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Peace Mobiles

Inspire discussion of basic human needs and world peace with this mobile design project. Integrate social studies, language arts, science, math and art lessons.

  • Grade 3
    Grade 4
    Grade 5
    Grade 6
    Grades 7 and 8
  • 60 to 90 Minutes
  • Directions

    1. Introduce students to the FAPE project (Foundation for Art and Preservation in Embassies). Explain how this program is providing art for American embassies in foreign countries as a way of promoting international understanding. Ask students to consider what they would contribute to the project if your class were asked to design a “peace mobile” for one of these sites.
    2. Show students examples of works by Alexander Calder, the originator of the mobile as an art form. Share books such as “Sandy’s Circus” by Tanya Lee Stone or “Alexander Calder and His Magical Mobiles” by Jean Lipman. Invite a science teacher to discuss how balance plays a role in the creation of mobiles.
    3. In social studies class, ask students to consider what they think may be some of the causes of war. How does a lack of basic human needs play a role? What about issues of religion, power and freedom?
    4. Discuss symbolism in art and language arts classes. What is a symbol? How can visual symbols serve as shorthand for big ideas?
    5. Ask students to discuss how they might work in small groups to create a mobile inspiring world peace. Remind them that a mobile often has several smaller mobiles within it. Suggest that groups concentrate on topical ideas such as nutrition, housing, health care, education, religious diversity, freedom of speech, etc. Ask them to brainstorm lists of visual symbols they could use to represent these ideas.
    6. Encourage students to consider a variety of mediums. Some may wish to create two dimensional symbols while others might experiment with light weight three dimensional pieces using Crayola® Model Magic or origami type designs. Those who choose to create folded paper projects might consider designing their own paper using Crayola Erasable Colored Pencils or Markers. Remind any who use Model Magic that when it is fresh from the pack it will stick to itself. White Model Magic can be colored with Crayola Markers. Provide time for students to create their visual symbols.
    7. Once students have completed their projects, lay them out on the classroom floor or a large table where everyone can see them. Encourage a discussion of how best to organize them. Should the class create one large mobile, or a number of smaller ones each on a different subtopic? Remind them that the more parts there are to a mobile, the more easily it can become tangled. As part of a science lesson, use a simple mobile to demonstrate how balance is an important part of mobile construction.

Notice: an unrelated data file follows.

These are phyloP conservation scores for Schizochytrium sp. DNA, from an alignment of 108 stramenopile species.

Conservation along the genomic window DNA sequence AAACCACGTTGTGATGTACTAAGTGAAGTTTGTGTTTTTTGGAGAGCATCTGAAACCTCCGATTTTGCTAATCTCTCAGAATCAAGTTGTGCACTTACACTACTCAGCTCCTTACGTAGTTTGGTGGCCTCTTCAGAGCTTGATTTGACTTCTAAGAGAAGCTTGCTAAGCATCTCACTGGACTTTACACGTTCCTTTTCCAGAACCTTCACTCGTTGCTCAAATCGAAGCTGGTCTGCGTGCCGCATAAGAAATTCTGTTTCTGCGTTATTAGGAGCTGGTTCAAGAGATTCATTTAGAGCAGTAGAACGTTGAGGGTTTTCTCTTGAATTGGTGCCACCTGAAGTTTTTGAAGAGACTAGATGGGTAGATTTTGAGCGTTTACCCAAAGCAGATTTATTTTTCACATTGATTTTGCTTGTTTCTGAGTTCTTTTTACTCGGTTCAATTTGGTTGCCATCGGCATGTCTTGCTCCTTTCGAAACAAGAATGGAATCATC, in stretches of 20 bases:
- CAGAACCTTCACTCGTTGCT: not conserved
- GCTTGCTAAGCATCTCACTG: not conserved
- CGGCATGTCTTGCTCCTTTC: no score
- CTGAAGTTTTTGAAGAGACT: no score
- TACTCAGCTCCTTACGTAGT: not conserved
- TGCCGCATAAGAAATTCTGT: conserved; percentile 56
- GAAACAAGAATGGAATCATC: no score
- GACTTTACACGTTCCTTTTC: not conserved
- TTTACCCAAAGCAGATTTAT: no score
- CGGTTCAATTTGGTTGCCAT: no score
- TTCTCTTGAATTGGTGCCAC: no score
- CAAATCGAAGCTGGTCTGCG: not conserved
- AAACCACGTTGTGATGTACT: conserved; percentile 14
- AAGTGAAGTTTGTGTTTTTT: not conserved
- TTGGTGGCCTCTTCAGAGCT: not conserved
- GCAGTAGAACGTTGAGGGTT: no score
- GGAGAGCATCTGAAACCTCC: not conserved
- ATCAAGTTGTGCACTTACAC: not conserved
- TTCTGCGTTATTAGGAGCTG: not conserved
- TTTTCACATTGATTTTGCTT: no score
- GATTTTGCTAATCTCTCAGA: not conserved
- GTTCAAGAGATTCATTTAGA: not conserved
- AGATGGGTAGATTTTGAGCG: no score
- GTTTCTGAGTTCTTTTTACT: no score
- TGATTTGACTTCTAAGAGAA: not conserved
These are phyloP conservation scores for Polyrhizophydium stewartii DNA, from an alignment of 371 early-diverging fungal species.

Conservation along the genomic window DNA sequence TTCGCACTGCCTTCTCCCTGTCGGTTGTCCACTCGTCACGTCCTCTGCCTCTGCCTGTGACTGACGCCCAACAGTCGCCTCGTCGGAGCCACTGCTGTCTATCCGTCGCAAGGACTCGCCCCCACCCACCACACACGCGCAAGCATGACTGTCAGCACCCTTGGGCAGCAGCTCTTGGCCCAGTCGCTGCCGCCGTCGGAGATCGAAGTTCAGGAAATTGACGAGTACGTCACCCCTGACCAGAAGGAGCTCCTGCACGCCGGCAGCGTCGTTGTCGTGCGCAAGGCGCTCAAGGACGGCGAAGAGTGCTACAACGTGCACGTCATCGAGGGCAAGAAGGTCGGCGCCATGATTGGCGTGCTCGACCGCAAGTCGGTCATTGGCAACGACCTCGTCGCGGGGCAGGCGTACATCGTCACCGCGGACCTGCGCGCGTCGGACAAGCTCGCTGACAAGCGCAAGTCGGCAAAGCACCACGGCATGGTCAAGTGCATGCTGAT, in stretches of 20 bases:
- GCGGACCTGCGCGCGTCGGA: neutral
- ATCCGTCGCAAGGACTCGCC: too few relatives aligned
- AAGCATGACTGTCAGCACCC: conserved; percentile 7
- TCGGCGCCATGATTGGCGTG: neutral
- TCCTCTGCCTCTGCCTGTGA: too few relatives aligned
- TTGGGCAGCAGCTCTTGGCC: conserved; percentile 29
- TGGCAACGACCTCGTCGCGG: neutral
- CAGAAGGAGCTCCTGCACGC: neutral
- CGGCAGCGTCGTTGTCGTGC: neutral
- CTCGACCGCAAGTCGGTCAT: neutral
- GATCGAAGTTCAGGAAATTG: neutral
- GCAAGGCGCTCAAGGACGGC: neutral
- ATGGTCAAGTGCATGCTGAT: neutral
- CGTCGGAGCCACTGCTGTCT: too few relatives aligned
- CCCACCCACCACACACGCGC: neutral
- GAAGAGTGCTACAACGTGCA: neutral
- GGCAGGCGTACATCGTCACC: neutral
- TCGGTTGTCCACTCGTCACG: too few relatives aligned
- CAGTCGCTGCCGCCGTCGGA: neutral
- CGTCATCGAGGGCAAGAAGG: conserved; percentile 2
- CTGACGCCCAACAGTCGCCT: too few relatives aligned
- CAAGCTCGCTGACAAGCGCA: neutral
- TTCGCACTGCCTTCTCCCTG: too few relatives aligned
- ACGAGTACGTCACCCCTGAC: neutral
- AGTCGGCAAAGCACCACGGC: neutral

8. Provide time for students to assemble the mobile or mobiles. Hang their work in the classroom. Ask students to observe the finished project(s) and individually write reflections on what they learned from the lesson.
  • Standards

    LA: Engage effectively in a range of collaborative discussions (one-on-one, in groups, and teacher-led) with diverse partners on grade level topics, texts, and issues, building on others’ ideas and expressing their own clearly.

    SS: Identify and describe factors that contribute to cooperation and cause disputes within and among groups and nations.

    SS: Give examples of how government does or does not provide for the needs and wants of people, establish order and security, and manage conflict.

    SS: Recognize and give examples of the tensions between the wants and needs of individuals and groups, and concepts such as fairness, equity, and justice.

    SCI: Define a simple design problem that can be solved through the development of an object, tool, process, or system and includes several criteria for success and constraints on materials, time, or cost.

    VA: Describe and place a variety of art objects in historical and cultural contexts.

    VA: Employ organizational structures and analyze what makes them effective or not effective in the communication of ideas.

  • Adaptations

    Read “Sadako and the Thousand Paper Cranes” and discuss how the origami crane became a symbol of peace. Ask a volunteer to research the history of the Peace Park in Japan.

    Create a math/social studies project examining statistics related to world poverty and malnutrition.

    With older students, discuss Franklin Roosevelt’s Four Freedoms speech. Look at reproductions of Norman Rockwell’s Four Freedoms paintings. How does a lack of freedom lead to conflict?

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